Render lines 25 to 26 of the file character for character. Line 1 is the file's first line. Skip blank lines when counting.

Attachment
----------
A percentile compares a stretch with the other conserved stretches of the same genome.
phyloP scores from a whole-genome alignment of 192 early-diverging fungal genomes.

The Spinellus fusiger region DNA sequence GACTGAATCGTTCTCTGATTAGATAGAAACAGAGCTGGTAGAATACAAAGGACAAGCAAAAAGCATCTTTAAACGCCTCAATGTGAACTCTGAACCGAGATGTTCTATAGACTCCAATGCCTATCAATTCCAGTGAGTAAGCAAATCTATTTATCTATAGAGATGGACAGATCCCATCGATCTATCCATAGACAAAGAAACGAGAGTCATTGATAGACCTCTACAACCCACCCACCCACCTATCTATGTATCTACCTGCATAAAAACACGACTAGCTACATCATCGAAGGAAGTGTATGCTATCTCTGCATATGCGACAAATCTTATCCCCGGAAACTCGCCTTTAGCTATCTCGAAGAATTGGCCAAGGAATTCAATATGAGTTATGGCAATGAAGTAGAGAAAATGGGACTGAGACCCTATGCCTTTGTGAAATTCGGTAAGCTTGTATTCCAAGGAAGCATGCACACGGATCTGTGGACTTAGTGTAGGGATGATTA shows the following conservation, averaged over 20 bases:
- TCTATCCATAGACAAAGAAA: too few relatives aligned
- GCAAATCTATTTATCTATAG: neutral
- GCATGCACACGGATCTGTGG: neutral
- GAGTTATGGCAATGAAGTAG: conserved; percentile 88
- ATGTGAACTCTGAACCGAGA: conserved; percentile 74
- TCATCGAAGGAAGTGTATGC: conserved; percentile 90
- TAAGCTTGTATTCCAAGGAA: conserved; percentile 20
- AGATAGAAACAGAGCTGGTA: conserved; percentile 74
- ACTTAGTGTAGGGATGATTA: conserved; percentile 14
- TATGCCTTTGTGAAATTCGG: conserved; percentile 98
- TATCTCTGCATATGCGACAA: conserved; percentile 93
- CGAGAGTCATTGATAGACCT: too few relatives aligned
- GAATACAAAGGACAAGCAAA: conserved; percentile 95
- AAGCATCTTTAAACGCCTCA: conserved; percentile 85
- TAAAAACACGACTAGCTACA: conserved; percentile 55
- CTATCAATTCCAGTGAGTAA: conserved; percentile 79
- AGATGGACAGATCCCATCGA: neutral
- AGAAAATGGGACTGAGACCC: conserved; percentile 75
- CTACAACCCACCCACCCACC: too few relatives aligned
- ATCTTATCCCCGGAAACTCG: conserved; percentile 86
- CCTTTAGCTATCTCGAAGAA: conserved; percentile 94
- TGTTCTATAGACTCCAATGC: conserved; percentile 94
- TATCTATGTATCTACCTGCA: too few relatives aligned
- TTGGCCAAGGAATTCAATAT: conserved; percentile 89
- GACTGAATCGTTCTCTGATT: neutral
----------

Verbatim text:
- TGTTCTATAGACTCCAATGC: conserved; percentile 94
- TATCTATGTATCTACCTGCA: too few relatives aligned